Making the Perfect Match
"Even if your child doesn't fully understand the impact of the work he's doing and how he's helping, it's important that he has a positive experience with his first volunteer job," says Rosenthal. "A good initial impression is what keeps kids coming back." However, finding the right opportunity -- meaning one that's both safe and age-appropriate -- may take a little bit of work on your part.
Start Small, Stay Local "Our experience has taught us that simple neighborhood projects always seem to make the most sense for this age group," says Aimee Stone Munsell, mother of two and cofounder of Real World Super-Heroes, an after-school program in New York City for 5- to 8-year-olds. "We will literally walk the kids around the neighborhood so we can see for ourselves what needs improving and who looks like they could use our help." When you do find a project, don't overcommit yourself or your kid. "For a 7- to 8-year-old, about four hours a month is realistic," advises Stone Munsell.
Choose Something Your Child Likes Doing The best way to keep kids engaged in an activity is to find a project that dovetails with their particular passion. For example, if your child loves the outdoors she can rake mulch for a community garden or bag leaves. If she likes crafts, she can make paper flowers for a senior-citizen center. If pets are more her thing, perhaps an animal shelter could use some blankets and extra food.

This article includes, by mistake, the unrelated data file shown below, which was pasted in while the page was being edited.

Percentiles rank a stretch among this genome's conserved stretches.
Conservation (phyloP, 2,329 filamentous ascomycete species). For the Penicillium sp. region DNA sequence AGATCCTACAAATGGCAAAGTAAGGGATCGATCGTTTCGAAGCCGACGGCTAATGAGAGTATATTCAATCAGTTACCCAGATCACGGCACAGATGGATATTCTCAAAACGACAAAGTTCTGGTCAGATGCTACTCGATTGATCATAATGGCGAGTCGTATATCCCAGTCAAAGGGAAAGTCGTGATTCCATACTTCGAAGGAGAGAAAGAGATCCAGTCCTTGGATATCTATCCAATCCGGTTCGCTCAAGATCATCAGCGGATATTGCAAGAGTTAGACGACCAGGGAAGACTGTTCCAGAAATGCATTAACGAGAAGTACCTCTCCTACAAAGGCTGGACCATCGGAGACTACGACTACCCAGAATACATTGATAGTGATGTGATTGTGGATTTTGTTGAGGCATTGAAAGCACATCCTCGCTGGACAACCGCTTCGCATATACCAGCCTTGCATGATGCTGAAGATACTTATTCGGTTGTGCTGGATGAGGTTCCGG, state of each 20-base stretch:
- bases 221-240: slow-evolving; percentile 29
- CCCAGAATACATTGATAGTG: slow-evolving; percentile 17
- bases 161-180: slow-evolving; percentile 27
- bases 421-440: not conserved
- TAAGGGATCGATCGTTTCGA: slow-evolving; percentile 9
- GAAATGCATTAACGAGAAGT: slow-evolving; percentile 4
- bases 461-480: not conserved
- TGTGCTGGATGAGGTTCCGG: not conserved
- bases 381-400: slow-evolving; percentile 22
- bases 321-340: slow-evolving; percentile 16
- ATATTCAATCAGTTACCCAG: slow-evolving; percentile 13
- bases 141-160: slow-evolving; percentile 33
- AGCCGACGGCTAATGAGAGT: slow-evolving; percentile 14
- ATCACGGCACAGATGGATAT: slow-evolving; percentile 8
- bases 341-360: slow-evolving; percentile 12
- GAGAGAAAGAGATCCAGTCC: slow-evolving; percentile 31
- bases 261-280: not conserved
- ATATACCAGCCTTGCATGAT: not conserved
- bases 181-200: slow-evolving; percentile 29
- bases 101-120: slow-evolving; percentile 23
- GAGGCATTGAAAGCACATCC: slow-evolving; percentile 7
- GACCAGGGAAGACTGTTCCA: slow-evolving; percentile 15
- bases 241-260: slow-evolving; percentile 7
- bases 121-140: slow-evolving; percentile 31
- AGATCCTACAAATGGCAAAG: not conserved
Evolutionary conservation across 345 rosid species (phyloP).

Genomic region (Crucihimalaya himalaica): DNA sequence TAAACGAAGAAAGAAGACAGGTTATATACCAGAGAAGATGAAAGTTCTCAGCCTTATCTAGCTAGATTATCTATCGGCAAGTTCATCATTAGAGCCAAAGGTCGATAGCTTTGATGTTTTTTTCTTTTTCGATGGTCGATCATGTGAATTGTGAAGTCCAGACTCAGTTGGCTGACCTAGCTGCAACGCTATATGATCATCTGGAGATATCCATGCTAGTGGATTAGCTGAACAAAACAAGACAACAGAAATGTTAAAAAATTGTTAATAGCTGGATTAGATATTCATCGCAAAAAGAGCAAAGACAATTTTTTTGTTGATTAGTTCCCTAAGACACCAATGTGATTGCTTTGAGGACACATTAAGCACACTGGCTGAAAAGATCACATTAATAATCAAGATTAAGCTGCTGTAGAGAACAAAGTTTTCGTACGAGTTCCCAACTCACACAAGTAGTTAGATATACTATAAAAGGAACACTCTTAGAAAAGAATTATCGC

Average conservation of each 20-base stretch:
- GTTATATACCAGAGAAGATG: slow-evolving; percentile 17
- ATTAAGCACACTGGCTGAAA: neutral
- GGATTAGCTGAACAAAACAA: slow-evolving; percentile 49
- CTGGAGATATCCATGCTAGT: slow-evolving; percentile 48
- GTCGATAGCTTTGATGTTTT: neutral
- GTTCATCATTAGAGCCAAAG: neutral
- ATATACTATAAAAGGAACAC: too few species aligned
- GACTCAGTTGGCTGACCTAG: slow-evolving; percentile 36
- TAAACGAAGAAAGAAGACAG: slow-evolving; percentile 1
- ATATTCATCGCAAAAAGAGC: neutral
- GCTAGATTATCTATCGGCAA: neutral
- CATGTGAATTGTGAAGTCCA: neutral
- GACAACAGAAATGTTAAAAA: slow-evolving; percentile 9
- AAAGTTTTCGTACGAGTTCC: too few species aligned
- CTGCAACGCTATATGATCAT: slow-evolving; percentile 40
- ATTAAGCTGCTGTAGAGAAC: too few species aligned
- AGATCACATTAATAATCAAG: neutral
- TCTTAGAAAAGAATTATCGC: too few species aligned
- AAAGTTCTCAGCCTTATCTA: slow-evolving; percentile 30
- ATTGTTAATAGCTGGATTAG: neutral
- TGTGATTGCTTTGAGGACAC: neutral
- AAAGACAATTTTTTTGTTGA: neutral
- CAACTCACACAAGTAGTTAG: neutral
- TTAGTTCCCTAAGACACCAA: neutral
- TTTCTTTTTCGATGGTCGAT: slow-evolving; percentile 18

Make the Results Tangible The acts that resonate the most with kids are the ones where they can actually witness how they've helped someone. "I always tell parents that if their child wants to set up a lemonade stand and donate the money he makes to charity, they shouldn't just write a check and send it off in the mail," says Stone Munsell. "Instead, deliver the money directly to a local shelter with your kid so he can witness the people's appreciation for himself."